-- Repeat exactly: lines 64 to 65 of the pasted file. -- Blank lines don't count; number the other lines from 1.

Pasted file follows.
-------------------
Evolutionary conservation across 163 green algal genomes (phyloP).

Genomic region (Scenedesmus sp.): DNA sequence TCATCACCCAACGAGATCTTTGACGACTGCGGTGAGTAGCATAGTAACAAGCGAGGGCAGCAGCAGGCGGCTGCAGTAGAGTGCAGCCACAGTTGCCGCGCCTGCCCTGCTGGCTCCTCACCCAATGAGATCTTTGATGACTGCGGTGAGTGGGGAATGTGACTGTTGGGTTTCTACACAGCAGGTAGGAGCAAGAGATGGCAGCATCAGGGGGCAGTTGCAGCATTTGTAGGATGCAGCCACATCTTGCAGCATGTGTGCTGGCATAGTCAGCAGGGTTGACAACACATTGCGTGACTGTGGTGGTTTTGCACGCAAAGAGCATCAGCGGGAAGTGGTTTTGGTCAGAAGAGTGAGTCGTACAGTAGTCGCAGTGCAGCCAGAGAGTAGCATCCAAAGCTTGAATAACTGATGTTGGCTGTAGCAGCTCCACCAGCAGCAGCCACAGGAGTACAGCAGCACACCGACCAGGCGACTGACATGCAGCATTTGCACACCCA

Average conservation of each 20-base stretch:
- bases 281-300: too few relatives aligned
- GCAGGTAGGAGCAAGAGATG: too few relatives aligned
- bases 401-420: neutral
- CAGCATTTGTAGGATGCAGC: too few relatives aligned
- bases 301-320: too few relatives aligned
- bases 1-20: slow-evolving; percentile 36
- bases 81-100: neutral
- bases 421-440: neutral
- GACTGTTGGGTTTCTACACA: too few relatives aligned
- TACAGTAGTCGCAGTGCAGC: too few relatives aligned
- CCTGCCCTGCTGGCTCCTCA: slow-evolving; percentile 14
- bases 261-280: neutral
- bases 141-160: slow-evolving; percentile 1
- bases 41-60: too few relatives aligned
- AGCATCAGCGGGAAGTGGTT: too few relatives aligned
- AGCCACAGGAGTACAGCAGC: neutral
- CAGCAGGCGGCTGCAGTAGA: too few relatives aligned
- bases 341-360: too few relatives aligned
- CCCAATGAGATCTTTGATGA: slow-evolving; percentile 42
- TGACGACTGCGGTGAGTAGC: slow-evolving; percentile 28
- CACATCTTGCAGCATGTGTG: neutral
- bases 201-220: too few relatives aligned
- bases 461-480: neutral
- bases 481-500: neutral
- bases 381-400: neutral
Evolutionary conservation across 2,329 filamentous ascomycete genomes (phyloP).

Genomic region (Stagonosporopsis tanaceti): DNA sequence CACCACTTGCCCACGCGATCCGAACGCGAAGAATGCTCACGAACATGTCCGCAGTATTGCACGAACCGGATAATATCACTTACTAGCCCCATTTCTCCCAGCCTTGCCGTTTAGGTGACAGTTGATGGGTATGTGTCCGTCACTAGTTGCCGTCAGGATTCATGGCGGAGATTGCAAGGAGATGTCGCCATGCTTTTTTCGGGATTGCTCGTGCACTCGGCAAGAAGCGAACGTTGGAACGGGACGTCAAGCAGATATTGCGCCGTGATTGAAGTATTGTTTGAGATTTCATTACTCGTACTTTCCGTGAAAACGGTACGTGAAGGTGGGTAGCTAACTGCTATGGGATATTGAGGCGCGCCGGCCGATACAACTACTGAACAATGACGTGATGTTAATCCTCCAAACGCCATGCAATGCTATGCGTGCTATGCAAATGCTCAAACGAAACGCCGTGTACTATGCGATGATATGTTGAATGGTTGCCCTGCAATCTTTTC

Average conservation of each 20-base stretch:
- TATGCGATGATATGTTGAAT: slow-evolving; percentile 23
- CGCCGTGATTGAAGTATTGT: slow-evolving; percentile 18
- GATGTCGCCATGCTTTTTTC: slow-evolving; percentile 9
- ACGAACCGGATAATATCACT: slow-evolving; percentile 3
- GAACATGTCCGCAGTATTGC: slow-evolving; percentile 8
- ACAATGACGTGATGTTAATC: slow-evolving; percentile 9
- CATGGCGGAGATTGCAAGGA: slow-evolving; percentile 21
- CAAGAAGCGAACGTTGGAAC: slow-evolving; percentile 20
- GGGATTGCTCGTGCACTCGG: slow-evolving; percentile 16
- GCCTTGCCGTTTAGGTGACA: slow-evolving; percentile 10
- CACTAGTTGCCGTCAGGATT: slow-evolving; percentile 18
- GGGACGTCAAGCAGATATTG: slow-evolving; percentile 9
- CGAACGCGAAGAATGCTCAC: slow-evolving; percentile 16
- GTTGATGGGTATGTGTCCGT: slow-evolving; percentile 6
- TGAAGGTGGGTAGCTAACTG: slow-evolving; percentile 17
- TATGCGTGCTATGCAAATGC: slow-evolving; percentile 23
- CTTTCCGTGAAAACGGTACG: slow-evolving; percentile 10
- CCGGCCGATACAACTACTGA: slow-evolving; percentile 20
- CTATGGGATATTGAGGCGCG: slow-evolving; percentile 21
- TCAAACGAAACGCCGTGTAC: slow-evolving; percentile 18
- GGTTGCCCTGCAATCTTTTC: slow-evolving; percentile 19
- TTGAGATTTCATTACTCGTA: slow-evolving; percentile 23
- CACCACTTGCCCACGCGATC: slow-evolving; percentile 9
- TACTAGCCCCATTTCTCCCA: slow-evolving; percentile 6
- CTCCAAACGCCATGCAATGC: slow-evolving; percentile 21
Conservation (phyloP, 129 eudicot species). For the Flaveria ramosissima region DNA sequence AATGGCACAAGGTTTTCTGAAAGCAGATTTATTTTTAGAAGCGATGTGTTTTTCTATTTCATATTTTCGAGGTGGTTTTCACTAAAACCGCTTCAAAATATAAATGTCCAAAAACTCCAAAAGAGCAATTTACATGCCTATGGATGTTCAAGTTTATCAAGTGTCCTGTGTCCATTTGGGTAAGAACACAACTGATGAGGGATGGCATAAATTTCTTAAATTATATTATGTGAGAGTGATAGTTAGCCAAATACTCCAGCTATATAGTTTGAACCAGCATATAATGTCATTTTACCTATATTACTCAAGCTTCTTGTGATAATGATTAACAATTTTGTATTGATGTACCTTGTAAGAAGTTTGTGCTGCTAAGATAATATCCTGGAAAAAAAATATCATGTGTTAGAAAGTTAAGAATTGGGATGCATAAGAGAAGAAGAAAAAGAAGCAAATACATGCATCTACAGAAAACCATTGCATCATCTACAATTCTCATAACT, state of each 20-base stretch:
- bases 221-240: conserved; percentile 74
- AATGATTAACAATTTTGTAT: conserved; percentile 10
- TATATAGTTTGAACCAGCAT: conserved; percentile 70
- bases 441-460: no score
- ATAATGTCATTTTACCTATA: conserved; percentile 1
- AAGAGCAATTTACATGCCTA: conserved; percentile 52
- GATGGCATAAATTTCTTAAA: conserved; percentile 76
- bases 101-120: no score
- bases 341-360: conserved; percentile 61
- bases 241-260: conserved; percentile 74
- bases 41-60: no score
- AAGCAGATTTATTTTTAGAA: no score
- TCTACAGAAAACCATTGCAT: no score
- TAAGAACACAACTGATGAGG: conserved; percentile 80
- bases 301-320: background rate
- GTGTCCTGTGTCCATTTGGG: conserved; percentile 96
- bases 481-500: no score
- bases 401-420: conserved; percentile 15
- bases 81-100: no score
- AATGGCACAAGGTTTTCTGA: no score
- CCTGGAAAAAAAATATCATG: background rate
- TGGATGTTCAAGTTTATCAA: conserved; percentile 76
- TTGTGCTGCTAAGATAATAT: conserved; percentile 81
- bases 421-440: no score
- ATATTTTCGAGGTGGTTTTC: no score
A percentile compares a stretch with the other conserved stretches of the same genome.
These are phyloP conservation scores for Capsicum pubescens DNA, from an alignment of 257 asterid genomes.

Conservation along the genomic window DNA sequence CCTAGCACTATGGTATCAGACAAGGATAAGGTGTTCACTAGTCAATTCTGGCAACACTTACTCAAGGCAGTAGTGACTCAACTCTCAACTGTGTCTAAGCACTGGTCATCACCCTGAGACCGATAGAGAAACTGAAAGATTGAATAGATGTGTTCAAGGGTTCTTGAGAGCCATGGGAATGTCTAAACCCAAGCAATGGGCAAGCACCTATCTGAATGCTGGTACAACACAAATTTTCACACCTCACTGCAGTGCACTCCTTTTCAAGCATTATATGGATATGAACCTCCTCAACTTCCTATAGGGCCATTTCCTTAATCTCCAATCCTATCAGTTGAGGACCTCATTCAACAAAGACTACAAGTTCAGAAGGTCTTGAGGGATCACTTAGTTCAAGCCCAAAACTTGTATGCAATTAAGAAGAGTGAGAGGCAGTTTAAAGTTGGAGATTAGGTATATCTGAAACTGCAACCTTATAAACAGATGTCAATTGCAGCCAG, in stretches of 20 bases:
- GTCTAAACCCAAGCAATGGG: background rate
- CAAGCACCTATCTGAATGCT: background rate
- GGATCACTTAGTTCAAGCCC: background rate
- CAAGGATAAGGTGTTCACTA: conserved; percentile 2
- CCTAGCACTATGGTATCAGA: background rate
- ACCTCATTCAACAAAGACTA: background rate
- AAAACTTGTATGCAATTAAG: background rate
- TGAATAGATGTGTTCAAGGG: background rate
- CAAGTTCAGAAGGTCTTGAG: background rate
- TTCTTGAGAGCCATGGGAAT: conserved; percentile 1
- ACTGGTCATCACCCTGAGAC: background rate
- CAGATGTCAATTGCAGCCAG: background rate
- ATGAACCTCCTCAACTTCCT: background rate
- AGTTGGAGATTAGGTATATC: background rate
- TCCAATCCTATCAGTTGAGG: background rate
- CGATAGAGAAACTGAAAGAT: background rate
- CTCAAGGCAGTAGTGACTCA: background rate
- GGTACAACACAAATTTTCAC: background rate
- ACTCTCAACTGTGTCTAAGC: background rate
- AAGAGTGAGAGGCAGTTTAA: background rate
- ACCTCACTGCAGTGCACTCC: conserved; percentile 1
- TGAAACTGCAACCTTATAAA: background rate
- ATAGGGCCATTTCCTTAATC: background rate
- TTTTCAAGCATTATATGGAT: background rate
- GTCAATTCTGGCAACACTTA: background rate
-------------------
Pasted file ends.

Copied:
- GATGGCATAAATTTCTTAAA: conserved; percentile 76
- bases 101-120: no score